Just as Senate Republicans finally capitulated to Dr. Christine Blasey Ford's request to testify about her attempted rape allegation against Supreme Court nominee Brett Kavanaugh on Thursday, The New Yorker's Ronan Farrow and Jane Mayer dropped the news that yet another woman, Deborah Ramirez, alleges being assaulted by Kavanaugh during a party at Yale — and further allege that Senate Republicans tried to speed up the vote upon learning of the allegations.
But more might still be to come, thanks to attorney Michael Avenatti.
On Sunday, just before Ramirez's allegation was made public, Avenatti tweeted, "I represent a woman with credible information regarding Judge Kavanaugh and Mark Judge." After the New Yorker story dropped, Avenatti clarified in a second tweet that his client "is not Deborah Ramirez," and later added that she will "be demanding the opportunity to present testimony to the committee and will likewise be demanding that Judge and others be subpoenaed to testify."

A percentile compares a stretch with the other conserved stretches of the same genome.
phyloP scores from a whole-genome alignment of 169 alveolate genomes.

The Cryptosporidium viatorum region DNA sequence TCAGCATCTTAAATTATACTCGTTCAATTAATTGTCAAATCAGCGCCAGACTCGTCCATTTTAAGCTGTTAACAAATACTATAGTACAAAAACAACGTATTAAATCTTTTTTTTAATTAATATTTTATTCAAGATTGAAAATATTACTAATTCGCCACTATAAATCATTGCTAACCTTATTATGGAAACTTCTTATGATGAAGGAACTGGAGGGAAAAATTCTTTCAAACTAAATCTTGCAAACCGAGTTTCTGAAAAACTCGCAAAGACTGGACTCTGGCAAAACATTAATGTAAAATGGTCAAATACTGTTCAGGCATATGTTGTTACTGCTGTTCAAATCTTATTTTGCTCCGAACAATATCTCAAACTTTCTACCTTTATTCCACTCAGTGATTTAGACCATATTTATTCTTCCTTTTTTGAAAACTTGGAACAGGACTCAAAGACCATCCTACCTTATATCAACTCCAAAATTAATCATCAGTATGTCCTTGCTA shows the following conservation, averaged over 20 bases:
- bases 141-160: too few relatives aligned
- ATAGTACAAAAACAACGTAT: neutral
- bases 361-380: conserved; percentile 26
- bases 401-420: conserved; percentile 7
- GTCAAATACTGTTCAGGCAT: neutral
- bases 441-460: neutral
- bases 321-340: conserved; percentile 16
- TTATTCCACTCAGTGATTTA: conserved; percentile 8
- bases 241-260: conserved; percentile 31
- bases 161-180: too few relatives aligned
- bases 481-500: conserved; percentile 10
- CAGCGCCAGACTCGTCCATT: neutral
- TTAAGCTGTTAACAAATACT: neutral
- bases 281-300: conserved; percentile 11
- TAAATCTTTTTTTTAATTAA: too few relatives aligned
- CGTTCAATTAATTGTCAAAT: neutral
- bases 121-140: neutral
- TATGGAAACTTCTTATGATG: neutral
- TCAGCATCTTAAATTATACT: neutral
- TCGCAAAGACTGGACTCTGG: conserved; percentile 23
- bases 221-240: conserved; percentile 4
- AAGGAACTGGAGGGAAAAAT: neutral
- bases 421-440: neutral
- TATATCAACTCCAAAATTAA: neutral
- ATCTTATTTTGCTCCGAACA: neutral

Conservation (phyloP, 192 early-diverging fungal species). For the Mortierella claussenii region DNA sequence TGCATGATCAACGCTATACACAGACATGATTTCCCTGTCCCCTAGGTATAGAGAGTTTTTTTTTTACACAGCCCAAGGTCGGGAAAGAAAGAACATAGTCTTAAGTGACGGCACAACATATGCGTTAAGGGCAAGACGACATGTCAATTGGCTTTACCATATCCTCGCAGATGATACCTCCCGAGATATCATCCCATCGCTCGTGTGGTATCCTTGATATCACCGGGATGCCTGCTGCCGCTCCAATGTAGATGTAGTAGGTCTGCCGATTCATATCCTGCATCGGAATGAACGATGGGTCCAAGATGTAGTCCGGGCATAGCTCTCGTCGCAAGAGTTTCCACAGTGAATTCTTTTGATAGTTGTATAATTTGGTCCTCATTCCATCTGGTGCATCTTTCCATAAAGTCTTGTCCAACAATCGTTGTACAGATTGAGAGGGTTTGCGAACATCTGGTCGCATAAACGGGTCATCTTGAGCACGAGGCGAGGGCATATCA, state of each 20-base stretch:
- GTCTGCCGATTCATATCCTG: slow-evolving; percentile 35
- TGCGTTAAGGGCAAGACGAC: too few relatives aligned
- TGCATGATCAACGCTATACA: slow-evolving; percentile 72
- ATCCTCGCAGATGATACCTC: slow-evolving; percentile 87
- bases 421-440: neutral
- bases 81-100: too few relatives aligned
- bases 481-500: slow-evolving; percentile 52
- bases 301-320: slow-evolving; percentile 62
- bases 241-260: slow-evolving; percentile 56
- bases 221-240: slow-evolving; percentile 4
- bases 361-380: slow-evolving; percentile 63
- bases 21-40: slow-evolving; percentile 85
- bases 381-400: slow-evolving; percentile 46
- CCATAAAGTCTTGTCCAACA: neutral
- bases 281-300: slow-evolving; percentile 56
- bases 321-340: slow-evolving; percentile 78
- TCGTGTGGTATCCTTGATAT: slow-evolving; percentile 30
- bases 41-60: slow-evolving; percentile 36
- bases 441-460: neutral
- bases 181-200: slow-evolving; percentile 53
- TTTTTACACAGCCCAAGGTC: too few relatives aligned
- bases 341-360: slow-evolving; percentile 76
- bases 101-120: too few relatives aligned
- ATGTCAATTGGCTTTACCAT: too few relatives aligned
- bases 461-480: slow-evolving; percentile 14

Judge, a friend of Kavanaugh's at Georgetown Prep who has been named as a key witness to Ford's allegations, has denied any knowledge of the incidents. However, he is refusing to testify under oath, and Senate Republicans are refusing to subpoena him to do so.
In conversation with POLITICO, Avenatti confirmed further details, including that he in fact represented multiple clients with information — but that one of them was, indeed, a third accuser:
Avenatti told POLITICO he represents a group of individuals who can corroborate allegations involving Kavanaugh and his longtime friend in the 1980s.
Avenatti said he'd describe just one of the individuals as a victim.
"She will testify," he said. "But before she does, she will likely appear on camera for an interview."
He said the others were witnesses to the allegations. Avenatti would not elaborate on the number of clients but said he represents them alone.
Avenatti is best known as the attorney for porn star Stephanie Clifford, a.k.a. Stormy Daniels, who earlier this year sued President Donald Trump to get out of a $130,000 hush-money agreement brokered during the 2016 presidential election over Trump's extramarital encounter with her.
Trump has since backed down and torn up the contract, and Michael Cohen, the former personal Trump lawyer who brokered the deal, pleaded guilty in August to 8 federal felony charges stemming from his role in the deal.